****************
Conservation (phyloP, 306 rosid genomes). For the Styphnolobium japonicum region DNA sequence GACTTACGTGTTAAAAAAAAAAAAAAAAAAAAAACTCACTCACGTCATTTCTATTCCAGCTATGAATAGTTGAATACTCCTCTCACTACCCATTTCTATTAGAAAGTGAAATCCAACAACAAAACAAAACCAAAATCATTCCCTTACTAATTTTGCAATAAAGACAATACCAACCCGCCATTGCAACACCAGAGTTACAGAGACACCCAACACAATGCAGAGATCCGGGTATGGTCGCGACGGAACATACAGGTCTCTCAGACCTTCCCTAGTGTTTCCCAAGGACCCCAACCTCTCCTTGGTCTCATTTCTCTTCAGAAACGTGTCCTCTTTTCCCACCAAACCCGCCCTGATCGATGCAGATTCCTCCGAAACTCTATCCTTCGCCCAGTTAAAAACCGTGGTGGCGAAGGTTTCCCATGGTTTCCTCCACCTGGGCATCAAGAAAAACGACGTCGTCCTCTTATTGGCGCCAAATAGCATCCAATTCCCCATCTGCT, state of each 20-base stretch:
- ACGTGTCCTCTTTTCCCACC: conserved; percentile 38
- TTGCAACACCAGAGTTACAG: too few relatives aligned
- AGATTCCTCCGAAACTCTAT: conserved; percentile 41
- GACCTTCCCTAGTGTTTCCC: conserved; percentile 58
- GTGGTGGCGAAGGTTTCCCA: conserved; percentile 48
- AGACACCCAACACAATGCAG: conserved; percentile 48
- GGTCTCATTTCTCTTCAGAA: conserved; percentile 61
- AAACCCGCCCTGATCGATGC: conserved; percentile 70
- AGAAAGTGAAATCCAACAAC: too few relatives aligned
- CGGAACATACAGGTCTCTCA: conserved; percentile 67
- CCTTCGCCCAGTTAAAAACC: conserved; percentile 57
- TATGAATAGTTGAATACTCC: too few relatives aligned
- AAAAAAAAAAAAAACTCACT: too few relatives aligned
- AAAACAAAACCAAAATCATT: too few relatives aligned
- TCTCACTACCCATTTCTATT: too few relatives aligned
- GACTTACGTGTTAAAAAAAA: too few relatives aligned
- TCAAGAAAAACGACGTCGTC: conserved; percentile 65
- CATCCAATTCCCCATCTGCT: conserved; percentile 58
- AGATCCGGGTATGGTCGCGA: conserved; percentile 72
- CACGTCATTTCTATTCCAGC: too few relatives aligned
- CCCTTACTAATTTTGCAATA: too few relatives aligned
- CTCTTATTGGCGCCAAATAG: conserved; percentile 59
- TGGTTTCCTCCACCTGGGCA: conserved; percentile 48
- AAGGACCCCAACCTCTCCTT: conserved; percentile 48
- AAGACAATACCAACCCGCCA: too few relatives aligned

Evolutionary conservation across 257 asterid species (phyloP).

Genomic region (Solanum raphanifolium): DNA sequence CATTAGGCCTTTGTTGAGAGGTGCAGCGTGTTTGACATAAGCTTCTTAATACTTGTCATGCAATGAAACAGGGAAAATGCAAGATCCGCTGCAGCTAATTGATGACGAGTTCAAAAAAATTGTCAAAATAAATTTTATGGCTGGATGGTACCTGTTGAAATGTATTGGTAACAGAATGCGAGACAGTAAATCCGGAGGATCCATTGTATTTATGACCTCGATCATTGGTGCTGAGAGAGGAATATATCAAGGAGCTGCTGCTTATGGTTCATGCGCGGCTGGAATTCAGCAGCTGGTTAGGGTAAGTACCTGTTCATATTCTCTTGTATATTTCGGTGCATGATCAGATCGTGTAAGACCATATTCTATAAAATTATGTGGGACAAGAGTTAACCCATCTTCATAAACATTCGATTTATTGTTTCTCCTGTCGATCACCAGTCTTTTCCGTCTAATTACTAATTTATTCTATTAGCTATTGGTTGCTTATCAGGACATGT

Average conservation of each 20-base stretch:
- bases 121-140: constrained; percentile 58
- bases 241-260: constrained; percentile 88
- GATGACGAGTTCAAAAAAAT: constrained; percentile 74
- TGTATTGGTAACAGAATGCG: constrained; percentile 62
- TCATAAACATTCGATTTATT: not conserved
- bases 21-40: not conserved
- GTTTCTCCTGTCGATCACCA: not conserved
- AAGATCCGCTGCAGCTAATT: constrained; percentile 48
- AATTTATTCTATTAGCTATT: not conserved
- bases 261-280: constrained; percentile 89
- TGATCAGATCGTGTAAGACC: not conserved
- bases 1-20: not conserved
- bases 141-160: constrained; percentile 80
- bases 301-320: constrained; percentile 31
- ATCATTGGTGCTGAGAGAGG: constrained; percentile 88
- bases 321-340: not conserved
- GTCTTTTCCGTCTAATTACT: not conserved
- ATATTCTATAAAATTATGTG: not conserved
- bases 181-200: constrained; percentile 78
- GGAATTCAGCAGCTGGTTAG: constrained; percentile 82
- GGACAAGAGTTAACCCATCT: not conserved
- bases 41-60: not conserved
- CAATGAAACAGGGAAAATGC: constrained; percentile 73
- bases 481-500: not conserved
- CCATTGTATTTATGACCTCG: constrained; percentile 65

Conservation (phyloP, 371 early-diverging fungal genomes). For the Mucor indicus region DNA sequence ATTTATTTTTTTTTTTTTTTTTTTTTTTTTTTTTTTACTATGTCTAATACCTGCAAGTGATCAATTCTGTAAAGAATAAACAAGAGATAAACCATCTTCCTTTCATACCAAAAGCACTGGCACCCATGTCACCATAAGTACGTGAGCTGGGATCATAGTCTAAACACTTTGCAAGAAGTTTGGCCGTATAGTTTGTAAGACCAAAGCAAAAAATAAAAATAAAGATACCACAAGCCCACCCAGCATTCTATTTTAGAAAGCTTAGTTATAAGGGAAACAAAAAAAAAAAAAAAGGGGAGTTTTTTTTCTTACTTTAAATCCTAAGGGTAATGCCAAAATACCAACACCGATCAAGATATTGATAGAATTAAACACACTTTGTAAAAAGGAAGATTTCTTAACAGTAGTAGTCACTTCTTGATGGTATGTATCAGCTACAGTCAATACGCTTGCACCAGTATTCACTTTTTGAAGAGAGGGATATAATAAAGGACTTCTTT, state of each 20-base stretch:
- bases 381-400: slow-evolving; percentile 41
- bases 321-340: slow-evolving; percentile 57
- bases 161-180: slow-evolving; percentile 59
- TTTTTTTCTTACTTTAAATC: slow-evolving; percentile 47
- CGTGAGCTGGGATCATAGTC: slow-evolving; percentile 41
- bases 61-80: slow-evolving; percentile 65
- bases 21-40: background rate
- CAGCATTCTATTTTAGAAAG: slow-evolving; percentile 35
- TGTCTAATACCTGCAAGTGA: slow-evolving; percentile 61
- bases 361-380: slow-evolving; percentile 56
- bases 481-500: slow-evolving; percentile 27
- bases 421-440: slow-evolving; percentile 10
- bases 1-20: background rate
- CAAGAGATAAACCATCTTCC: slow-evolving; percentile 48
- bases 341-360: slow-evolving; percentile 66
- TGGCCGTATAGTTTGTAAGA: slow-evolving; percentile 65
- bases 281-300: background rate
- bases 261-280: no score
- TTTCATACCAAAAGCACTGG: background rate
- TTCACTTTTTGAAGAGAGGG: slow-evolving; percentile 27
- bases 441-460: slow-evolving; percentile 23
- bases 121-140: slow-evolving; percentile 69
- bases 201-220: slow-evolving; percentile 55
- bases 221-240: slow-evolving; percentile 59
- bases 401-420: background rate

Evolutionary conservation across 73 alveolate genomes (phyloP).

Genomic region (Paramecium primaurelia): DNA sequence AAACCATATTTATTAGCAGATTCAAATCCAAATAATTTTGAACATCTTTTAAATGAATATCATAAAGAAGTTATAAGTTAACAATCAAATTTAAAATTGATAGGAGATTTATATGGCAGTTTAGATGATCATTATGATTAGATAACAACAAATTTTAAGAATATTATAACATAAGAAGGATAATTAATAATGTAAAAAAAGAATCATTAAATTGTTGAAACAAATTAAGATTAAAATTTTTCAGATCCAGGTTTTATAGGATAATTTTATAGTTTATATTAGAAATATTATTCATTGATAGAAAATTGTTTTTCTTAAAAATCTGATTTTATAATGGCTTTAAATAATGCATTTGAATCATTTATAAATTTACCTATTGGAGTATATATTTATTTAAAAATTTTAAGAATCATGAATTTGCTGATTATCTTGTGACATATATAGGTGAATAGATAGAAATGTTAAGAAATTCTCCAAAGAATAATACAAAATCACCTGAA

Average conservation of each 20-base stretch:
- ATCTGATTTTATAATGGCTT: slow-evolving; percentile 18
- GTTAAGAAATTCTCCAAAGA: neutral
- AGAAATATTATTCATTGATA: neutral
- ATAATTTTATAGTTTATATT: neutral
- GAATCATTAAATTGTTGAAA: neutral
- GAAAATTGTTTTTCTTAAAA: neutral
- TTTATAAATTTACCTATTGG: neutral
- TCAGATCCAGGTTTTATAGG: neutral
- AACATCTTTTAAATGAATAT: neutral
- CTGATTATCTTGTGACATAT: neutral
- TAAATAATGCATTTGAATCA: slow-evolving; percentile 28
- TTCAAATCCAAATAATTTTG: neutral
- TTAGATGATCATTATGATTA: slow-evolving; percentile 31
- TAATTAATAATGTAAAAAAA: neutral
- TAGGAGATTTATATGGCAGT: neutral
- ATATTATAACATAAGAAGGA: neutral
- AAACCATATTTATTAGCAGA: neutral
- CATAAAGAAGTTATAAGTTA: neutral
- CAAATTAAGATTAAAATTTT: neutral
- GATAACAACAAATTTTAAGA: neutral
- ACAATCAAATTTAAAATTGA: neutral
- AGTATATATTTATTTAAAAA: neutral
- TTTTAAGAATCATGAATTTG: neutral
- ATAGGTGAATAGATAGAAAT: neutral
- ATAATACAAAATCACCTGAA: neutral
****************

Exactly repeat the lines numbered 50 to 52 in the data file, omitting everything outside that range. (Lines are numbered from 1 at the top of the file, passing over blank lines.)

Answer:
- GGACAAGAGTTAACCCATCT: not conserved
- bases 41-60: not conserved
- CAATGAAACAGGGAAAATGC: constrained; percentile 73